Another bonus of having a fresh pickling brine is when all of your salad greens start coming in full blast you not only have some pickled scallions to put on your salad, but you have a tasty brine to use for salad dressings. Simply mix a little pickle brine with extra virgin olive oil, s&p, and a tiny bit of grainy mustard. Stir and boom. Delicious dressing.
I know most of us have the image of a farm woman in her hot kitchen with 422 pounds of one kind of cucumber frantically pickling and canning until 3AM. But these days we can get such a wide variety of seeds and can easily grow such a diversity of herbs, fruit, and vegetables, that we don't need to mono-pickle. Small batch pickling is a quick, easy, and delicious way to preserve the extras, the favorites, and the flavors of the season!
Spring comes so slowly after a long winter, but jumping back into the garden and kitchen to start preserving again feels good. After a long winter it feels pretty much like a big TA-DAAAAA!
My entire childhood I was dairy-free. Not in the era of coconut yogurt and almond milk and vegan butter. But in the era of everything tastes like cardboard might as well skip it. I remember having horchata in Chicago once which changed my idea of milk-like drinks forever. I had a few years where I could almost tolerate certain types of dairy (if I didn't mind feeling crappy the next few days) and then I was vegan for many years. With my 11 year old it is a severe life-threatening allergy, so we are now very strict about the dairy. We try to keep it out of the house completely, as he reacts severely to even small amounts of contact. Since I didn't grow up on dairy and avoided it for decades, I don't really "miss" anything - but there are some foods I remember fondly and have re-created over the years. Tzatziki is one of those things. It reminds me of my years living in the Andersonville area in Chicago (a neighborhood full of amazing swedish, greek, and middle eastern restaurants ). This recipe is perfect in summer -and is my favorite dairy free tzatziki. It has the texture, taste, and smell. It is delicious with crisp vegetables. Drop a dollop in chilled cucumber soup. It even makes a great salad dressing. The base is cashews, which gives it a rich flavor and a protein boost.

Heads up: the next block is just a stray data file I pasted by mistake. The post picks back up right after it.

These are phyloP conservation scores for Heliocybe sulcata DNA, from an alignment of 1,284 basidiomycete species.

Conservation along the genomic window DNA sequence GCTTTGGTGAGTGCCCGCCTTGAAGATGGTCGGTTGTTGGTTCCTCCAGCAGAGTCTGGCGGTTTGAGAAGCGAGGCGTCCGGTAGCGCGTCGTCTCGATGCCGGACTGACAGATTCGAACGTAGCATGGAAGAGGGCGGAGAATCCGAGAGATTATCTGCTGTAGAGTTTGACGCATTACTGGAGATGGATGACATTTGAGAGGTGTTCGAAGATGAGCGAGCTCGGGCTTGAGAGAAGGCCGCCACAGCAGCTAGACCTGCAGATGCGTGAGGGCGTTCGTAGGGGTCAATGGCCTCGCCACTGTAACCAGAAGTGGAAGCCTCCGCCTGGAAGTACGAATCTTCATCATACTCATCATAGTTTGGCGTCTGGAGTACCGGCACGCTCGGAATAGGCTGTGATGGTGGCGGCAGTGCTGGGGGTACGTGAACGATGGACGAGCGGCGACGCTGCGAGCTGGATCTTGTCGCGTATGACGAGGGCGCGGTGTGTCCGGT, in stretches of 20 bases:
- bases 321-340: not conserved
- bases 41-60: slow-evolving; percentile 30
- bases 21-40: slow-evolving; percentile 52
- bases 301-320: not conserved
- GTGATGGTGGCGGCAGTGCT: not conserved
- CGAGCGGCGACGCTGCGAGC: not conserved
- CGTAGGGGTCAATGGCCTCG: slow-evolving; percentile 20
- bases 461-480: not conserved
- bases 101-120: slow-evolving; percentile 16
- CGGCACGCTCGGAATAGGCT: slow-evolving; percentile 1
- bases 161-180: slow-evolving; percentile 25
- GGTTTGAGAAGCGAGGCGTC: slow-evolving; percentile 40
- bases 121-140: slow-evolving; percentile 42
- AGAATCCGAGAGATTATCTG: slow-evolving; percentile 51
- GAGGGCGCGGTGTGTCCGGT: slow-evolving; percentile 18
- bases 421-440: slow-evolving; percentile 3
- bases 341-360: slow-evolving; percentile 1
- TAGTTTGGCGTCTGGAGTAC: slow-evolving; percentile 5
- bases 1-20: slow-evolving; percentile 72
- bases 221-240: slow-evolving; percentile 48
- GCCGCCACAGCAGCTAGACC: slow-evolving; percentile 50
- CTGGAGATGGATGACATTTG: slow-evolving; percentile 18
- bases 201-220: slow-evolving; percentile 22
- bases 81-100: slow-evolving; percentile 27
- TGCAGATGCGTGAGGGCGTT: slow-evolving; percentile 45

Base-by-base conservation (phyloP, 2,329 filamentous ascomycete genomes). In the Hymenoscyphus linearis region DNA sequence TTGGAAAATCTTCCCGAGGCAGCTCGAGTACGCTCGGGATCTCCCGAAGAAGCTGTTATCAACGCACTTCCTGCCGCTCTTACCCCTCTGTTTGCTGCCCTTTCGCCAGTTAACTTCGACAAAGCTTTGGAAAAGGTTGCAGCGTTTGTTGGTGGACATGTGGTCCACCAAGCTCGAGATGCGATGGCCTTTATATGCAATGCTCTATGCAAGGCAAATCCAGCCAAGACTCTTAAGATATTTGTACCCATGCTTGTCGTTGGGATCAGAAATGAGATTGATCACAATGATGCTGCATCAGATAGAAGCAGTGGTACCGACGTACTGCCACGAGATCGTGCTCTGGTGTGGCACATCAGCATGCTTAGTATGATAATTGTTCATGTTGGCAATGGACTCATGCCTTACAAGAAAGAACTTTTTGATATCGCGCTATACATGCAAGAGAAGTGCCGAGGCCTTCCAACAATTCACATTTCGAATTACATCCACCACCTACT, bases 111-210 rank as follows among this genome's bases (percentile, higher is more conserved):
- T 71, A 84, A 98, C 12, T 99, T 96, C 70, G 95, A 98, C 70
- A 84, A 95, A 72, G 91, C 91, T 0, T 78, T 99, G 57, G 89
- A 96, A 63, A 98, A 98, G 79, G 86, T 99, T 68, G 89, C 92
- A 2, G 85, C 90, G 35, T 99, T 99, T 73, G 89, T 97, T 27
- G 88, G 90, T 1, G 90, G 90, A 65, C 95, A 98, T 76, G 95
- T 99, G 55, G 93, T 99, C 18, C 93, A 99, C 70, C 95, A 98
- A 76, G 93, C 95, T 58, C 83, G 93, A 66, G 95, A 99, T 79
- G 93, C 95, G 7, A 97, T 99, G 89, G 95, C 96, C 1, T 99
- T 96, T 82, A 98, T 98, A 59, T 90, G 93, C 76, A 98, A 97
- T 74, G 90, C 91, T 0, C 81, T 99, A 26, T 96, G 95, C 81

This tzatziki has the creamy tang of a traditional recipe, but is dairy free! Serve with lamb or chicken, as a dip for fresh veggies, with pita chips, or as a dollop over chilled summer soups. Delicious.
To soak the cashews: Put 1 cups of raw cashews in a canning jar or bowl, cover with hot water from your kettle (meaning hotter than tap but not boiling), let soak 1-4 hours. Drain.
To make a dressing, take a few tablespoons of the tzatziki, add equal amount olive oil, and a teaspoon or two of good vinegar. Add a pinch of salt and pepper, and then mix well. It is creamy and delicious!
While I like pickles, I like finding other ways to use our abundance of cucumbers throughout the summer. I like to keep a chilled bowl of this in the fridge in season so it is always ready for a snack, with a meal, or over a salad!
I am a certified aromatherapist, clinical herbalist, organic gardener, plant conservationist, photographer, writer, designer, artist, nature lover, permaculturist, health justice activist, whole foods maker, and mother of two unschooled boys in south central Wisconsin.